What Jefferson particularly recollected, though, were tunes with social and political relevance, including one about Axis leaders and the cult of personality, whose title he remembered as “You Got to Have Power” (“Hitler had power, power; Mussolini had power, power; Hirohito had power, power”), as well as another uptempo tune that mentioned Pakistani Prime Minister Ali Khan: “This is really true / I dream one day I was really a Hindu (2x) / All the Indians from Hyderabad / Come to see me because I was feeling so sad.”  “Now at my age,” said Jefferson, “if I can still remember some of the words to these things, you’ll understand what an impression it made.  It wasn’t fleeting.”

Another tune he recalled was “Fire Down Dey”: “The first place we heard that was in the old Park Palace,” he said; “just about all [the] bands would play it.”  And that’s why, he said, when Sonny Rollins recorded the same melody a decade later, “it wasn’t nothing new to me—but he called it ‘St. Thomas.’”

Intriguingly, when I first chatted with Jefferson at the register in Tower, he thought he remembered a friend of his father’s, a sideman with Rollins, who was reputed to be the Duke of Iron’s uncle.  When we sat down to talk at length a few days later, though, on a lunch break at the Astor Place Starbuck’s, he told a different story, about a tenor player with MacBeth the Great, a big man—physically not unlike Rollins—who had a particular talent for energizing the dancers.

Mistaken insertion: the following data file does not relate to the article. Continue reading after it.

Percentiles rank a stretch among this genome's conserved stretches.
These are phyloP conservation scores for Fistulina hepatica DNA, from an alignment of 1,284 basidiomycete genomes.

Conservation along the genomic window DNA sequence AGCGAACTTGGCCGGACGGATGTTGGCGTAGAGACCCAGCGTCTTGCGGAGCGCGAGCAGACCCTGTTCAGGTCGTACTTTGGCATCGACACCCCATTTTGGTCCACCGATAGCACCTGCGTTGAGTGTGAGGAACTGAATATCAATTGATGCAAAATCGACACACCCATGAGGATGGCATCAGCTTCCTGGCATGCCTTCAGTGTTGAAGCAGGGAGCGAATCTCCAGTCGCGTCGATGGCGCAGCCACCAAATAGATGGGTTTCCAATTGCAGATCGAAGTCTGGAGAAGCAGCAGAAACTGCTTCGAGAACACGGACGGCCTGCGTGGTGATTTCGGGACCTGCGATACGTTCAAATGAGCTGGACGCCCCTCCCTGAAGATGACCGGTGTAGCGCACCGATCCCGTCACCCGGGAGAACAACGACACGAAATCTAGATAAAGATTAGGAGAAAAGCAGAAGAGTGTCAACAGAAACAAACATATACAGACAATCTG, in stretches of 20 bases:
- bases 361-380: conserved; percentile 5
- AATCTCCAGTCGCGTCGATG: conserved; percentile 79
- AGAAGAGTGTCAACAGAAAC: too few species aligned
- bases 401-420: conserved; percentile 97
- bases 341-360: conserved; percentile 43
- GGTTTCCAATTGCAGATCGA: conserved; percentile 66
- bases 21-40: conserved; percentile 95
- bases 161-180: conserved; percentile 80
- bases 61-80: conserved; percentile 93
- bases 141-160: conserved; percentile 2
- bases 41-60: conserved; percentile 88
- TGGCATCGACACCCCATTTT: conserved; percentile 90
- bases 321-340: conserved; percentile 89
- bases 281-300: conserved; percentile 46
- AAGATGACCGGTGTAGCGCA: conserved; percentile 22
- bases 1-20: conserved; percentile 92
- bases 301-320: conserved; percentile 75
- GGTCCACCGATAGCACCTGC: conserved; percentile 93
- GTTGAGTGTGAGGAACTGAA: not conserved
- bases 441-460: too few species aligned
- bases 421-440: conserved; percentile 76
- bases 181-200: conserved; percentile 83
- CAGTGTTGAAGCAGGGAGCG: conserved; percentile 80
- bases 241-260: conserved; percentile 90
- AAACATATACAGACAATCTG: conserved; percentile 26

“Knowledge, experiences, aren’t here to be kept to yourself,” Jefferson told me as we were packing up and saying our goodbyes.  “You gotta share it, otherwise you don’t really have any knowledge.”  You’ve got it, Garl.  I hope you’re still kicking.  Thanks for sharing.

__________________

Addendum, January 2014: I’ve since confirmed that the tune Jefferson recalled above was indeed Muriel Gaines singing “You Got to Have Power” (National 8001B, 1945), backed by Sam Manning’s Serenaders.

Posted in Calypso, Garl Jefferson, Harlem, Jazz, New York Nightclubs | Tagged: , , , , , , , | 7 Comments »